9 out of 10 Filipinos problematize 'fake news,' mainly from influencers, vloggers: Pulse Asia
About 9 out of 10 Filipinos see "fake news" as a problem in the country—with over half deeming social media influencers, bloggers, and vloggers as the sources.
The latest survey from Pulse Asia, conducted Sept. 17 to 21 and released Oct. 11, found that 86% of 1,200 respondents aged 18 and up think fake or false news is a cause for concern. About 14% of them felt otherwise.
An "overwhelming majority" of 90%, Pulse Asia noted, have consumed fake news about government and politics. Some 26% consume fake news a few times a week, 25% a few times a month, 17% at least weekly, and 21% at least daily. Some 10%, meanwhile, said they never did.
Fake news sources, according to respondents, mostly come from the internet/social media (68%) and television (67%).
About 32% of them heard fake news from the radio, 28% from friends, and 21% from family. Community leaders (4%), newspapers (3%), and religious leaders (1%) are also fake news sources, Pulse Asia found.
Some 58% of the respondents claim that social media influencers, bloggers, and vloggers peddle disinformation about government and politics.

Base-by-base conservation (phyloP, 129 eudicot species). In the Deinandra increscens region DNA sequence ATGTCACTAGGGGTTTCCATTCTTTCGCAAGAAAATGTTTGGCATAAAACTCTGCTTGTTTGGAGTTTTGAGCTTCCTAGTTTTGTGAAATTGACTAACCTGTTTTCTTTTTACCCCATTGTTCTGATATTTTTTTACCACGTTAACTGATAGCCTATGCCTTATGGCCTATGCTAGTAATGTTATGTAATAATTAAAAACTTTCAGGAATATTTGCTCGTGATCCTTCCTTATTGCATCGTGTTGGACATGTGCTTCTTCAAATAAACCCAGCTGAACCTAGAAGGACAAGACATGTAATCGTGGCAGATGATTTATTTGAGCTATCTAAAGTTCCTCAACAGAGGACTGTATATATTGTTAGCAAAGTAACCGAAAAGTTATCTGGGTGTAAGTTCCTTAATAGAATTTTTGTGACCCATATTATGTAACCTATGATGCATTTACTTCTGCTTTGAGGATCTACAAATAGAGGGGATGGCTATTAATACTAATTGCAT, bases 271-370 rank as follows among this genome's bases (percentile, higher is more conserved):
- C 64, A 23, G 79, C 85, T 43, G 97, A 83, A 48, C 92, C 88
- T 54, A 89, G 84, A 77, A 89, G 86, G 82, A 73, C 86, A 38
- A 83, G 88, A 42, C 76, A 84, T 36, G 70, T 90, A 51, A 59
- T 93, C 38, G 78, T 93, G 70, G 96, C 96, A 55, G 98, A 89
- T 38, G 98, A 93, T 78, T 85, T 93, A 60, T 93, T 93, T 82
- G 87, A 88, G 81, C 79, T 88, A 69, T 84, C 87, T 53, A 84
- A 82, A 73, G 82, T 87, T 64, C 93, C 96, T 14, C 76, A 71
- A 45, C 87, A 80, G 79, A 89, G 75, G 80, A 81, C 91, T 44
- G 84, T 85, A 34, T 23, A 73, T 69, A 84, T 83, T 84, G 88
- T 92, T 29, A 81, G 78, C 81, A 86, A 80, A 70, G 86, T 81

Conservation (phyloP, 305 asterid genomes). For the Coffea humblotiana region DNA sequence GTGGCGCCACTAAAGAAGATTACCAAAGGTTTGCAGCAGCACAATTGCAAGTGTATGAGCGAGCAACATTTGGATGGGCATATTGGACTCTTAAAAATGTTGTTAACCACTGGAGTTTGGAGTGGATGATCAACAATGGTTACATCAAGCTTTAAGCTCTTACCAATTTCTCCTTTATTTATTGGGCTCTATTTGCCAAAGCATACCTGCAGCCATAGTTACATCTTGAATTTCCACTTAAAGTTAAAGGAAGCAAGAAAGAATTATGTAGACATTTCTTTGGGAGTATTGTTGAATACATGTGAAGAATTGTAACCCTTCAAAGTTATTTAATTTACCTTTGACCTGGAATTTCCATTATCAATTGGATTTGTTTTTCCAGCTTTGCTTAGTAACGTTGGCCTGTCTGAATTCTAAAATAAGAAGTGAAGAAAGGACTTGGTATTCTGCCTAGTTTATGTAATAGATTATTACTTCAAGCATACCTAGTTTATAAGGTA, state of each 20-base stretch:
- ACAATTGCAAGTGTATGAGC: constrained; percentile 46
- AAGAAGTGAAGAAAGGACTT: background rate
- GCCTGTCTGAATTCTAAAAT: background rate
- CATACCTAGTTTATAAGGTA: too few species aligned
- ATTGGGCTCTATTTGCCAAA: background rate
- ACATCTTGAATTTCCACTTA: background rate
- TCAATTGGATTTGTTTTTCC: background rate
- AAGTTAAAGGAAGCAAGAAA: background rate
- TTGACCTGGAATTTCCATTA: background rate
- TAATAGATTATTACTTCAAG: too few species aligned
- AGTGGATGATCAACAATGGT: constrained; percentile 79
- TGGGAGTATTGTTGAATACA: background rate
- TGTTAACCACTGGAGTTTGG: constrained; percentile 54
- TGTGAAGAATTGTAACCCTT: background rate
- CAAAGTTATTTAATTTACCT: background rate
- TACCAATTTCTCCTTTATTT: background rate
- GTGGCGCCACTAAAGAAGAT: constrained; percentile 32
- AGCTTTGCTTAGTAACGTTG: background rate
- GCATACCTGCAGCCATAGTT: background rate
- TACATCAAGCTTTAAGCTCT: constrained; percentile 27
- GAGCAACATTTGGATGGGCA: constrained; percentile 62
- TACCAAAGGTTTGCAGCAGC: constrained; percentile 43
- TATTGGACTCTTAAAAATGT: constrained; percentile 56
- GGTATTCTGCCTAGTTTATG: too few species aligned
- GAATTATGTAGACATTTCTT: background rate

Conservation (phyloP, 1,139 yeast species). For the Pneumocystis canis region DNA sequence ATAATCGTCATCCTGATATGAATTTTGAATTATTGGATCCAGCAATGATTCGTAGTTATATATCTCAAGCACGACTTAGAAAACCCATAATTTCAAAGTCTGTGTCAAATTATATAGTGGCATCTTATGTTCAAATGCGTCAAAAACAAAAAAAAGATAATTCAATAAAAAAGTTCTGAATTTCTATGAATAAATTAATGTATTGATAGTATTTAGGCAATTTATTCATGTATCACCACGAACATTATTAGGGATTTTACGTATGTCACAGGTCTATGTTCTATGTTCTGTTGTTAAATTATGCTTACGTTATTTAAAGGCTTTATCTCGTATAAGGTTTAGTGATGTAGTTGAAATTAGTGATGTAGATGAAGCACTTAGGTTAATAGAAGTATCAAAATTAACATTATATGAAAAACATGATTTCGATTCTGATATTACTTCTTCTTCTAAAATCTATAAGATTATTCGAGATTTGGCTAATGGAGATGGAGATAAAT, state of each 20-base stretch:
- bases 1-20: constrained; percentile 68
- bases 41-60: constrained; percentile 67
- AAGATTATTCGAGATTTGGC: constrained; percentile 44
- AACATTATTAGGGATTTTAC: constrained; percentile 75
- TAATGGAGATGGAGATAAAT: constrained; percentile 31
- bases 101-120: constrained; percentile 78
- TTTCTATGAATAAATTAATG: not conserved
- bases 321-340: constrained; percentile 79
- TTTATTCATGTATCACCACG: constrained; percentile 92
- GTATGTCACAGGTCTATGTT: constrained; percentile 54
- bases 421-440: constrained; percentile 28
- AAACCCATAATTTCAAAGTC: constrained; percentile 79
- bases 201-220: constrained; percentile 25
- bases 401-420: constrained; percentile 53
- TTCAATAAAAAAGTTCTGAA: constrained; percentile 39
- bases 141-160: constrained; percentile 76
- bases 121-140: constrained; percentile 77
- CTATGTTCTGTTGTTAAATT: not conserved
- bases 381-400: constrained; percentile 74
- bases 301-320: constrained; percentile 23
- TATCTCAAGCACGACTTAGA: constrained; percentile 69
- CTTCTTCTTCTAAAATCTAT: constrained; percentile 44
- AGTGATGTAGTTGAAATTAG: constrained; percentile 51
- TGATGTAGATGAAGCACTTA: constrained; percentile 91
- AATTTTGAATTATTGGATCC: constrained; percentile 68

Other fake news peddlers, they say, are:
- 40% – journalists;
- 37% – national level politicians;
- 30% – local politicians;
- 15% – civic leaders, non-government organizations;
- 11% – businessmen; and
- 4% – academics.
Some 44% of the respondents are convinced that their news sources aren't false, but another 44% of them are undecided. Some 11% have doubts.
Around 55% of the respondents are confident that fellow Filipinos can spot false information. But 7% of them are not, while 37% are undecided.
During the survey period, Pulse Asia took note of significant national events, including:
- the optional wearing of face masks outdoors;
- the 50th anniversary of the Martial Law declaration;
- President Ferdinand "Bongbong" Marcos Jr.'s foreign trips in the United States, Singapore, and Indonesia;
- the Philippine peso's continued decline against the U.S. dollar; and
- the resignation of executive secretary Vic Rodriguez.
Pulse Asia's survey has a ±2.8% error margin at the 95% confidence level.